My grandparents and three aunts were finally in Kuibyshev. It was time to to plan for their return to New Jersey. They all knew that they needed to concentrate on the girls, since my grandarents had never completed the naturalization process while they were living in the United States. The Soviets would not be likely to allow any of their citizens to leave.
I had mentioned in my previous post, Looking to the Embassy for Help, that the American Embassy had written to the Soviets informing them of the citizenship status of my aunts and requesting help in finding temporary shelter.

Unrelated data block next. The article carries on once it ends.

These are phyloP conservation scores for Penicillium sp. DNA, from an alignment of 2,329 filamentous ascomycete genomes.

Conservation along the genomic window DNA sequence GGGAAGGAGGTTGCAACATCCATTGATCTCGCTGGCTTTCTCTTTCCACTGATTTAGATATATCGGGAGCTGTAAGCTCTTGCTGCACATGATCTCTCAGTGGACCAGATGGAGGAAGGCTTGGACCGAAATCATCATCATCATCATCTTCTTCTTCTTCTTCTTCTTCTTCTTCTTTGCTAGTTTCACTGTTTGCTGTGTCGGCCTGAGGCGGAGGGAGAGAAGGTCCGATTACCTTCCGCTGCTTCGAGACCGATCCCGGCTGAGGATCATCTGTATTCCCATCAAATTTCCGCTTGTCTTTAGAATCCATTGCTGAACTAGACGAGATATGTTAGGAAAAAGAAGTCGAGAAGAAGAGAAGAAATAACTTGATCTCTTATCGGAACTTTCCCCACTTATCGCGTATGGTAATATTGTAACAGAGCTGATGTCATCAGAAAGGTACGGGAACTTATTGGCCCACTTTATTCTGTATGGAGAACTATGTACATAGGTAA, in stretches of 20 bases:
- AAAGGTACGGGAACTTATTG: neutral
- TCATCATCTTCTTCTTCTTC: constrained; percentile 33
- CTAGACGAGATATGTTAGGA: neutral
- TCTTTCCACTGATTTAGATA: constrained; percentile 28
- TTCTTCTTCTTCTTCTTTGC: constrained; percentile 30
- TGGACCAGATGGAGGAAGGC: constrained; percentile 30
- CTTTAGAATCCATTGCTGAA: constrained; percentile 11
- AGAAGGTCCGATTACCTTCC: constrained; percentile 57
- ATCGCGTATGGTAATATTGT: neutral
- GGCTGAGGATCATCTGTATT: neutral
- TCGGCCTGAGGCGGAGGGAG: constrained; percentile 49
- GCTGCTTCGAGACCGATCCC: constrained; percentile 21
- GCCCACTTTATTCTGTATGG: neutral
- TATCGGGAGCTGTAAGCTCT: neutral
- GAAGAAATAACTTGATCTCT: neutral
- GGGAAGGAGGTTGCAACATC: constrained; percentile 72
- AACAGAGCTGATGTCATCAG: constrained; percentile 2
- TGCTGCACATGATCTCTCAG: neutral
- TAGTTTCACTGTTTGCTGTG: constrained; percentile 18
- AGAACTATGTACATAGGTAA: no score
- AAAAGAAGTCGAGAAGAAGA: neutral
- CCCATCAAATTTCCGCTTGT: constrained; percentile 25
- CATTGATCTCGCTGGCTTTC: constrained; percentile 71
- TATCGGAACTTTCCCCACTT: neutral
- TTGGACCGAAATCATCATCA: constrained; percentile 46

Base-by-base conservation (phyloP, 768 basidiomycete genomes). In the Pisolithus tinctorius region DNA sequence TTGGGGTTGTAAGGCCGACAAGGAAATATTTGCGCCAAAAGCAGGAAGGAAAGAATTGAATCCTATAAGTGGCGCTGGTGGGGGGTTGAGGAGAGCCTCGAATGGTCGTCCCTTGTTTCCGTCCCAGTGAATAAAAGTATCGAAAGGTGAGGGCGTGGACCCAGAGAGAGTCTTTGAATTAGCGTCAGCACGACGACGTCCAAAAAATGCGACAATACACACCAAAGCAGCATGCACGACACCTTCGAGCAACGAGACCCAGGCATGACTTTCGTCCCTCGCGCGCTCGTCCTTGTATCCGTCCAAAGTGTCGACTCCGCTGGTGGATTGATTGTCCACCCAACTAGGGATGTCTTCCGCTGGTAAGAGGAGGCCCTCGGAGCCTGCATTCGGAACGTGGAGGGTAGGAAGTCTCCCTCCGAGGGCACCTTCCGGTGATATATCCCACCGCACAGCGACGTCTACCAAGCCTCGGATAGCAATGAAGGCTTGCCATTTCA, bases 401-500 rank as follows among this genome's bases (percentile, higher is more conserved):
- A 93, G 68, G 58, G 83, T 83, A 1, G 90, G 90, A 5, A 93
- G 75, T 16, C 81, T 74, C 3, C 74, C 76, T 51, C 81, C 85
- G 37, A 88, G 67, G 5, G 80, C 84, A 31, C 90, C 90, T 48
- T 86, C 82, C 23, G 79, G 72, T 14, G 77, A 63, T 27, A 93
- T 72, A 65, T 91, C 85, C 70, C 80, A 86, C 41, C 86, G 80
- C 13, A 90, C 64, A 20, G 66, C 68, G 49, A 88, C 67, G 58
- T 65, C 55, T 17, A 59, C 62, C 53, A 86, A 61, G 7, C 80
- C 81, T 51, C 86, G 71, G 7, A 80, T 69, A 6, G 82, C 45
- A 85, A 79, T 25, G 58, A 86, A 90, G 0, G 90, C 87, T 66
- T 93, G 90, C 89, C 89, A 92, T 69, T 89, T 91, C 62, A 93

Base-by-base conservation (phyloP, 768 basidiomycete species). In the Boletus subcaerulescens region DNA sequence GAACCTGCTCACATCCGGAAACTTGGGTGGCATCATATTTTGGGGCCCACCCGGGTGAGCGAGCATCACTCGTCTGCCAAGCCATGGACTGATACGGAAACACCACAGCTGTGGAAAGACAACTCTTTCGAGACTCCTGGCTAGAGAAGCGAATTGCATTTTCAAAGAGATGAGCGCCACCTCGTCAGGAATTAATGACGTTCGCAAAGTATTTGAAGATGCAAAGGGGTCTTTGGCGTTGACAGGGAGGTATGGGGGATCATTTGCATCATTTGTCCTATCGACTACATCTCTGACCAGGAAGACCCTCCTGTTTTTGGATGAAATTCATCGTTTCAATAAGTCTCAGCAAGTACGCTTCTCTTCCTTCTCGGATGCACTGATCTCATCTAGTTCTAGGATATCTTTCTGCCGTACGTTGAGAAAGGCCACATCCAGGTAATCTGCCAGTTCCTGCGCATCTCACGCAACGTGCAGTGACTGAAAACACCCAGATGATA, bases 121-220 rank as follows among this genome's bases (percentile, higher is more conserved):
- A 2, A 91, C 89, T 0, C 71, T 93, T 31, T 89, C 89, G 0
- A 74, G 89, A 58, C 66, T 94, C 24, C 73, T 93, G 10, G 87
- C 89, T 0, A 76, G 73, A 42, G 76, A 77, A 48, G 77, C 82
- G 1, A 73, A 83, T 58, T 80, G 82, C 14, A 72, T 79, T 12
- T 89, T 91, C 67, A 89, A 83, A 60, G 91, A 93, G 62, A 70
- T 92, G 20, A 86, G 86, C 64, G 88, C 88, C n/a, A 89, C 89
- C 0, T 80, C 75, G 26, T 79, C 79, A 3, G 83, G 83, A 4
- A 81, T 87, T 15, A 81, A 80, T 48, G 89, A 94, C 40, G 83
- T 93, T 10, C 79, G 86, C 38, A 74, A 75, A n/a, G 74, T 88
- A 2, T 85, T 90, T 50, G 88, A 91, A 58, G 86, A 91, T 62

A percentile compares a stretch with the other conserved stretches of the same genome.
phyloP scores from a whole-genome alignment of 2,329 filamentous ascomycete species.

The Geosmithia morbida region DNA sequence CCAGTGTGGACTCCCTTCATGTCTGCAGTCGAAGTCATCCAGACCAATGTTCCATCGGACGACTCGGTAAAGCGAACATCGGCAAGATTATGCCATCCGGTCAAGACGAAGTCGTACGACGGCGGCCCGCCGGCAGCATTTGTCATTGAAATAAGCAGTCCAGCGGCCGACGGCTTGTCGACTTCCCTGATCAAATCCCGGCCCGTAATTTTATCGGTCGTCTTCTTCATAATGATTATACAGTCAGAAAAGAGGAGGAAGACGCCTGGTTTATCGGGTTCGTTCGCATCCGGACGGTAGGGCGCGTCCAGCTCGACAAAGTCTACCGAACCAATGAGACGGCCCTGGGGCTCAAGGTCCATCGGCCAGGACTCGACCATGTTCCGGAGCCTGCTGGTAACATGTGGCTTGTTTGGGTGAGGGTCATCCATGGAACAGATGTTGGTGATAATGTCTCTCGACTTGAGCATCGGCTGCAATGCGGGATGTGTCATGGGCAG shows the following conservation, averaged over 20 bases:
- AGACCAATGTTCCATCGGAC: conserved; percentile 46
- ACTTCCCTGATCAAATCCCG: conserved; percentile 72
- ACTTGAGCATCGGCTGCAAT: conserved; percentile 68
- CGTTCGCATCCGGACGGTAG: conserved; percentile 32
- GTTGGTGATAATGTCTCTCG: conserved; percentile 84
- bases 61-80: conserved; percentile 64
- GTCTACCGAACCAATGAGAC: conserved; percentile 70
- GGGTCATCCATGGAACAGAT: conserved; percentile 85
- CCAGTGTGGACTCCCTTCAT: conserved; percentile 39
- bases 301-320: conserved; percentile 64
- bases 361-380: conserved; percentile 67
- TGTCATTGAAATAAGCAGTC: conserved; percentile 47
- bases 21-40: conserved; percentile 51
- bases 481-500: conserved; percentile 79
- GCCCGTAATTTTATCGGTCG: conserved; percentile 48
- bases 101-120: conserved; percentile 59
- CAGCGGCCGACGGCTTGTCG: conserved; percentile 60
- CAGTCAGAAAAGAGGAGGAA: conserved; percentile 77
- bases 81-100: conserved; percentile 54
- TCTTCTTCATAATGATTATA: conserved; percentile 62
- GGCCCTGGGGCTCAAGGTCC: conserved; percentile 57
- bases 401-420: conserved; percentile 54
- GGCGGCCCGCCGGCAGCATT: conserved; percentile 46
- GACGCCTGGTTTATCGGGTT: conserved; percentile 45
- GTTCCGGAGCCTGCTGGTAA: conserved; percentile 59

A letter was written to the Secretary of State from Ambassador Walter Thurston on behalf of my aunts. My three aunts requested that Dad send money to Kuibyshev to cover the cost of their passports “and other expenses” along with one hundred dollars to embassy officials in Tehran. The letter also instructed Dad to arrange travel through Tehran.
So that was the new route- south, rather than the eastern path through Japan, Honolulu, and San Francisco that my father had taken the previous year. I guess I needed to do some research regarding the safety of that route during World War II.
Unfortunately, it was obvious that no one knew Dad had been drafted, since the letter was sent to him at the Rockaway home he had been staying in since his return. How long before they learned that Dad was no longer there?